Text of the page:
Wood pallets, even reusable wood block platforms, don’t have a long lifespan.

This last step—reusing shipping pallets—can be one of the biggest ways to set a supply chain on the path toward becoming green. Wood pallets, even reusable wood block platforms, don’t have a long lifespan. A supply of wood pallets needs constant replenishment with entirely new pallets or a constant stream of newly cut wood to repair existing ones. Energy is used to transport wood to manufacturing centers and again to transport broken pallets to and from repair centers. Wood pallets beyond repair generally pile up in landfills, and the process of deforestation to replace them begins again.

Eco-Friendly Plastic Pallets Enhance Green Supply Chain Management

The waste and carbon cost of using wood pallets in a supply chain are simply not compatible with GSCM practices. In comparison, plastic pallets have several major advantages over wood pallets when it comes to creating a sustainable supply chain.

  • Recyclable: When they are worn out, plastic pallets are directly recyclable into more plastic pallets. This falls directly in line with the practices of GSCM by replacing the constant harvesting or creation of new material with a loop of plastic recycling that minimizes the depletion of resources and reduces waste.
  • Reduced Weight: Reusable wood pallets weigh in at approximately 75-80 pounds while plastic pallets weight less than 50 pounds. This means a savings of 31 pounds on every load shipped on a plastic pallet and translates to lower fuel costs and carbon emissions. For trucks that weigh out, it also means more product can be transported with every run, further increasing efficiency.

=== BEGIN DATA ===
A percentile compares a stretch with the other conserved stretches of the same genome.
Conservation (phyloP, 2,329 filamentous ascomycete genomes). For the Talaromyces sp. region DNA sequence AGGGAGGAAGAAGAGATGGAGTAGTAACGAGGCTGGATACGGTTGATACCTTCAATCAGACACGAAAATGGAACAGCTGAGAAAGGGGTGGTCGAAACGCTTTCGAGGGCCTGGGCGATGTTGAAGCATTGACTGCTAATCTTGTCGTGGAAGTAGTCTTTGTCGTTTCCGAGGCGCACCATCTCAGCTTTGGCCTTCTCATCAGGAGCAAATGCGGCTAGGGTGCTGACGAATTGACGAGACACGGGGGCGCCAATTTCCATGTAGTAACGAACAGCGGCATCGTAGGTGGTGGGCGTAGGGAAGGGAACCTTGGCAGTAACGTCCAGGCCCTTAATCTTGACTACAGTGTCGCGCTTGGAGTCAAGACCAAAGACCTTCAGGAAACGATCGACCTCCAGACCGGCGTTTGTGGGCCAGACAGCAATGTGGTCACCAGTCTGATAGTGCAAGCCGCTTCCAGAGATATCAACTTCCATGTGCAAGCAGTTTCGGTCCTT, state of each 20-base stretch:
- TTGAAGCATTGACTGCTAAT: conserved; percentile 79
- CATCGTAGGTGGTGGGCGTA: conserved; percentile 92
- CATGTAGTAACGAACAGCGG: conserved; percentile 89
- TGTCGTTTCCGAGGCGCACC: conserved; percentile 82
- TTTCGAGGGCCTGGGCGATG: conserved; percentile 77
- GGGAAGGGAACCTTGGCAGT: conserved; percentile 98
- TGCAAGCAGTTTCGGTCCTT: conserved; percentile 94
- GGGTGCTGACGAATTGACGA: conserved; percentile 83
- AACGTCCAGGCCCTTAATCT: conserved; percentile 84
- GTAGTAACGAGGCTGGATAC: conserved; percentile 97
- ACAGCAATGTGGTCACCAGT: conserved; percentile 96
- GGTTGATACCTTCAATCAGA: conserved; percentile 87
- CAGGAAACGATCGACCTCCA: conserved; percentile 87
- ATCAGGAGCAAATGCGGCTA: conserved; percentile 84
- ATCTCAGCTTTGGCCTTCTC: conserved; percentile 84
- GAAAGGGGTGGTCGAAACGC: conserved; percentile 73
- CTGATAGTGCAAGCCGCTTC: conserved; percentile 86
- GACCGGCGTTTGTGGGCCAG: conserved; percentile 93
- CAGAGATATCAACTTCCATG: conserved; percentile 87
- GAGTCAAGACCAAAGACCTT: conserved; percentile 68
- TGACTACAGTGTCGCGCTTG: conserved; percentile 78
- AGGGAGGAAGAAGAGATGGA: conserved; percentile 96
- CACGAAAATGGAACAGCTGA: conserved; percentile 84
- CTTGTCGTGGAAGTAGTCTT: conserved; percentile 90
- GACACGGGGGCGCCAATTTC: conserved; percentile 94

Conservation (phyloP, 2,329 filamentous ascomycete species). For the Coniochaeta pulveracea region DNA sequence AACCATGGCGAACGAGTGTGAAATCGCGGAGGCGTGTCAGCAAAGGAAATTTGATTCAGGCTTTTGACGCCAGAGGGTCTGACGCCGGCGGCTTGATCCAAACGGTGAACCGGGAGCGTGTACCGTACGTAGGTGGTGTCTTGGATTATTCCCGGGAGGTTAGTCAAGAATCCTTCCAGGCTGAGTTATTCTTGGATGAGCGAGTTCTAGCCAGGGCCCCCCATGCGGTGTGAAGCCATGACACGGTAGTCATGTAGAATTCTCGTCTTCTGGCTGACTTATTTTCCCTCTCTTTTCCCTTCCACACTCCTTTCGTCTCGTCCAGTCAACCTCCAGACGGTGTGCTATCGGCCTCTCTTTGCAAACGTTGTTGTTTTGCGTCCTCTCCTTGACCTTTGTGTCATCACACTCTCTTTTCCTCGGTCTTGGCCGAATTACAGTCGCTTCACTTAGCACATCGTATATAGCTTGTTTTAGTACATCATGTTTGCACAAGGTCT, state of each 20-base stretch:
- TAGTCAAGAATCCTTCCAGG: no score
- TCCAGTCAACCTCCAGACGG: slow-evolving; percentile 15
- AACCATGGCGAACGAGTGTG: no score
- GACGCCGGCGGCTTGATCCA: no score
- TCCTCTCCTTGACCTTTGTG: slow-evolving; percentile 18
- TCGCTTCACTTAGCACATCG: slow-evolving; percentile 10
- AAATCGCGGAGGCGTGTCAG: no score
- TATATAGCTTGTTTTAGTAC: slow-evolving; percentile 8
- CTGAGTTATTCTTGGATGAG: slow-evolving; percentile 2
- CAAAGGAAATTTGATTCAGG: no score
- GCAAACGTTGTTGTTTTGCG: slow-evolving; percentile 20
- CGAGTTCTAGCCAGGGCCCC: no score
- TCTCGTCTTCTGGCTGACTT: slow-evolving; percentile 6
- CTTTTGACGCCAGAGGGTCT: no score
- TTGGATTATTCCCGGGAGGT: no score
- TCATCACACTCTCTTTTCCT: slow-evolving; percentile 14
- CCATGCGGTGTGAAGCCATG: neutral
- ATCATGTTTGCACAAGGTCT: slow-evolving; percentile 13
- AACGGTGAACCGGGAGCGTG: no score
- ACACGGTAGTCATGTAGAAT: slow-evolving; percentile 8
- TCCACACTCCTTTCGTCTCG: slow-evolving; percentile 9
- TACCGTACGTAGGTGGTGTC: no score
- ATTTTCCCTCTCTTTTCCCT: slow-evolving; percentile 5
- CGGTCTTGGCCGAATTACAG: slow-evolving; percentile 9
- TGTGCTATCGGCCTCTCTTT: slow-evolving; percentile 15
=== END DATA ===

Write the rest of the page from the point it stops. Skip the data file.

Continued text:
• Stable Dimensions and Weight: Wood pallets absorb moisture which can increase a platform’s weight and subtly change its dimensions. This, in turn, can increase the fuel expenditures needed to transport product and even harm equipment or shorten the pallets’ lifespan by causing rot or other damage. Plastic pallets maintain their weight and dimensions regardless of their environment.
  • Eliminate Contamination Vectors: Wood can come contaminated with pests right from the mill or pick up pests during their life cycle, providing a way for invasive species to travel from state to state. Non-absorbent plastic pallets provide no refuge for pests and are easily cleaned with a non-toxic sanitizing agent to ensure they are safe for use.

Because they positively impact every link in the supply chain, plastic pallets are the best choice for turning existing supply chains green. Reducing material and fuel use allows companies to lower their carbon footprint and offers customers assurance that they’re getting an environmentally responsible product made by a company that is looking to the future. There are several ways to adopt plastic pallets as a shipping platform, but a plastic pallet pooling program can lower your Total Cost of Business (TCOB) by inspecting, maintaining, and delivering plastic pallets where they are needed.

The iGPS plastic pallet pool offers a lightweight pallet weighing less than 50 pounds that can support a 5,000 pound dynamic load and can be used dozens of times. Find out how our platform can lower your carbon emissions with our greenhouse gas calculator. To get started with Green Supply Chain Management, give our team a call at 1-800-884-0225, email a specialist at [email protected], or visit our contact page.

Image 1: Pexels User Joey Kyber